provides added protection for your latex foam cushion – from UV light that passes through the cover fabric.
softens the edges of your upholstery cushion or padding.
is a healthy & sustainable alternative to polyester batting.
Healthy Wool Practices
Wool is a very important part of natural upholstery, so in order to understand its value in the ‘big picture’, it pays to know the process that goes on behind the scenes to produce it.
Here at NaturalUpholstery.com we advocate the use of all natural, eco-friendly, non-toxic materials. When sourcing these products for our own use and for use by our customers, we pay careful attention to how they are produced. This is especially important with regard to wool and the treatment of the animals who grow it for us.
As you may know by now, wool comes from sheep ;) but it doesn’t end there. We believe the process should have a solid foundation of best practices regarding how the sheep are raised and cared for. Below are the wool growing criteria we look for when purchasing wool.
PROPER GRAZING METHODS: Growers rotate sheep to different pastures to allow vegetation to recover from grazing. This practice minimizes invasive plant species while reducing the need to bring in outside feed. These proper grazing techniques reduce soil erosion, create higher quality wool, and reduce the risk of sheep acquiring internal parasites.
HEALTHY VETERINARY PRACTICES: Only certain kinds of medications and supplements are permitted to treat the sheep. Alternative care methods are encouraged to keep sheep healthy with fewer chemicals. Generally, sheep raised in open pastures are healthier and require less veterinary care.
CHEMICAL CONTROL: No herbicides or pesticides are used on fields where sheep will be grazing. Conscientious producers will perform random spot-testing to ensure the wool has never been in contact with harmful chemicals.
Steer Clear of these Wool Practices
Conscientious producers will firmly oppose the following wool-growing industry practices:
CARBONIZING: Wool fibers are dipped in strong acids to dissolve residual vegetable matter.
CHEMICAL CRIMPING: Carbonizing can leave wool fibers unnaturally straightened and the fibers then require a chemical “perm” to regain their coiled, crimped structure.
DIPPING: At many farms all sheep are subject to a bath in a pesticide solution. Look for a more holistic approach.
BLEACHING: In order to get the purest whites and brightest colors, most wool fibers are bleached and dyed. Look for wool batting that is the color of natural white wool.
HARMFUL SHEARING: Look for producers that use highly skilled shearing crews to make this process as quick and harmless as possible.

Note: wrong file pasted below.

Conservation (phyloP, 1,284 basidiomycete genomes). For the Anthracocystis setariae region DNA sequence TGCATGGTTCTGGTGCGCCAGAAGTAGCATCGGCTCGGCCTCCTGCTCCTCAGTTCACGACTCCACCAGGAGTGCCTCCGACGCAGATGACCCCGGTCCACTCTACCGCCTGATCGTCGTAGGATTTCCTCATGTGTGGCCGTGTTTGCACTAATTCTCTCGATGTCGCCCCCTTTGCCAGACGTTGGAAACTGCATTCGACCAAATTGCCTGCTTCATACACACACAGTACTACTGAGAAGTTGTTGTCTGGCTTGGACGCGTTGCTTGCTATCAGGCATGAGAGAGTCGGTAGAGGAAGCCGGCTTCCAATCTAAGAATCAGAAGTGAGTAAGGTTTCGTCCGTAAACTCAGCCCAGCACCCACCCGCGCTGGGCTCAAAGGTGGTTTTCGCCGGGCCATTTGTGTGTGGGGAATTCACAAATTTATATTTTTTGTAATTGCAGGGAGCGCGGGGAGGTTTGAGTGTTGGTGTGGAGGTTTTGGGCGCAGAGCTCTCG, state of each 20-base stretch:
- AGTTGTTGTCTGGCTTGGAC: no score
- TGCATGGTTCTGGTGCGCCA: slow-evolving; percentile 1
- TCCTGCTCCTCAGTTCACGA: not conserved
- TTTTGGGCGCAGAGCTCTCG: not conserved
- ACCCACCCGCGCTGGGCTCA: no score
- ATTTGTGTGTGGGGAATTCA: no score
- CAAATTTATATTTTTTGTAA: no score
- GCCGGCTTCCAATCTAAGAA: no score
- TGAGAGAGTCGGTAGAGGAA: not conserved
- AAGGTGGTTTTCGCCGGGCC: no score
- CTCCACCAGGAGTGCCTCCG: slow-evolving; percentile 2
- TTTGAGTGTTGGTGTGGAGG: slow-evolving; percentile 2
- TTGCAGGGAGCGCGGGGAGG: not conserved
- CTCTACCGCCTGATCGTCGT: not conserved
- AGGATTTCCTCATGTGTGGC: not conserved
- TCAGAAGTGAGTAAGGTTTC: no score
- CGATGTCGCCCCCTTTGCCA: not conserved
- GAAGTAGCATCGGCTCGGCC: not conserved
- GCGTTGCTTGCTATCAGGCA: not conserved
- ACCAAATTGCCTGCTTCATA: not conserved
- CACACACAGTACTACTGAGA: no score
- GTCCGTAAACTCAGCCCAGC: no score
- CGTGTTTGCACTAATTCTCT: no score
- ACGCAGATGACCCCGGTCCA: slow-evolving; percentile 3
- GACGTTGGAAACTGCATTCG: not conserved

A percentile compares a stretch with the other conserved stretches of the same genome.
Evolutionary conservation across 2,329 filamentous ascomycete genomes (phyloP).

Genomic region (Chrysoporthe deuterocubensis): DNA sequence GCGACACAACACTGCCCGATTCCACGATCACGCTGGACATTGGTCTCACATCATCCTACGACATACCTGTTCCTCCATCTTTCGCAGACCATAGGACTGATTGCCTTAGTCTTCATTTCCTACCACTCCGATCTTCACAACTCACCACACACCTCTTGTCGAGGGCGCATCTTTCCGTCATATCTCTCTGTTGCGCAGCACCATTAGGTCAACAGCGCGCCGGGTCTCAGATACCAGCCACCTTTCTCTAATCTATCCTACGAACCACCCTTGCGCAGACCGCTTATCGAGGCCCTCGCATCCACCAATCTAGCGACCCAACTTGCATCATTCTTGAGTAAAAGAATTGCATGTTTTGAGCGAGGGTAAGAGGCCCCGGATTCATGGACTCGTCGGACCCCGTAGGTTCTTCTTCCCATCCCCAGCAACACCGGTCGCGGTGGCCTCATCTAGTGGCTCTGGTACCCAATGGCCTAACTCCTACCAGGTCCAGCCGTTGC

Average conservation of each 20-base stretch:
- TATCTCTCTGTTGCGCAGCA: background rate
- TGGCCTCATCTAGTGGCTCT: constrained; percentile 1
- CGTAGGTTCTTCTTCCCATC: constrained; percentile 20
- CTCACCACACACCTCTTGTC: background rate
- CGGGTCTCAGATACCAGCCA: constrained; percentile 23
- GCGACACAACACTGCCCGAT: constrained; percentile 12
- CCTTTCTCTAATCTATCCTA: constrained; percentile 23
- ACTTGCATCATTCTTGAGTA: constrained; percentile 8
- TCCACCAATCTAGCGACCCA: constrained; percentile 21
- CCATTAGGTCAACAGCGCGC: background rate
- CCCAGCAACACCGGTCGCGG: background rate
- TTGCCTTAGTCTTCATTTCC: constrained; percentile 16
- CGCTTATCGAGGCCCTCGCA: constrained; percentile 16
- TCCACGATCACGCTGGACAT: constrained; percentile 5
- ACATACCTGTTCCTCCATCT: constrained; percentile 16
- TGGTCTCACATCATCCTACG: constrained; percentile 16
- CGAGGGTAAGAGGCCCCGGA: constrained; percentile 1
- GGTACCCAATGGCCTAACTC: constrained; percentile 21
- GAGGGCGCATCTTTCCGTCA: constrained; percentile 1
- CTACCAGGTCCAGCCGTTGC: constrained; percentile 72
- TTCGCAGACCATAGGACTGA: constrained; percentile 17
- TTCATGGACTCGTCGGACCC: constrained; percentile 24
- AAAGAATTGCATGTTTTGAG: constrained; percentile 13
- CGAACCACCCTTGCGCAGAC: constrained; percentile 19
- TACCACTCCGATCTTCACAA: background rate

MULESING: Cutting patches of skin off sheep (to discourage infection and flies from laying eggs in the folds)… YIKES!!
OVERGRAZING: In addition to harming the land, overgrazing lowers overall wool quality. More invasive plants begin to grow and can increase the amount of vegetable matter in the wool.
Look for wool suppliers who proactive with their wool growers, ensuring the sheep are treated humanely. They should strongly discourage the use of pesticides or herbicides and should only accept wool with a vegetable matter content (debris in wool) of less than .05%. This means they start their process with exceedingly clean wool. Finally, the best wool comes from sheep that are treated with kindness.
Wool Batting Machinery
Here’s a photo of one supplier’s carding, combing & garneting process. They use unique antique machinery which removes more vegetable matter than most modern machinery, resulting in an exceptionally clean batting.
Imported or Domestic Wool?
Some imported wool batting comes from the most premiere wool growers in the world including South America, Australia, New Zealand and Europe. There are a few U.S. suppliers who source some or all of their raw material from growers who “have been hand-picked, meeting the highest standards of ethical practices that result in a high wool output”. Domestically produced wool batting most often follows the same high standards, with the added benefit of carrying a lighter carbon footprint. Purchasing domestically produced wool batting also supports smaller producers in the U.S.
Watch the video below to see an example of handling one type of wool batting as it comes off the roll in our studio:
The craft of (RE)upholstery is, without a doubt, a key solution to the problem of furniture waste (12 million tons of furniture go to landfills each year in the U.S. alone). Please consider supporting the National Upholstery Association in their efforts to expand professional upholstery education. We need more 'boots on the ground' to do this work. Thank you. (nationalupholsteryassociation.org)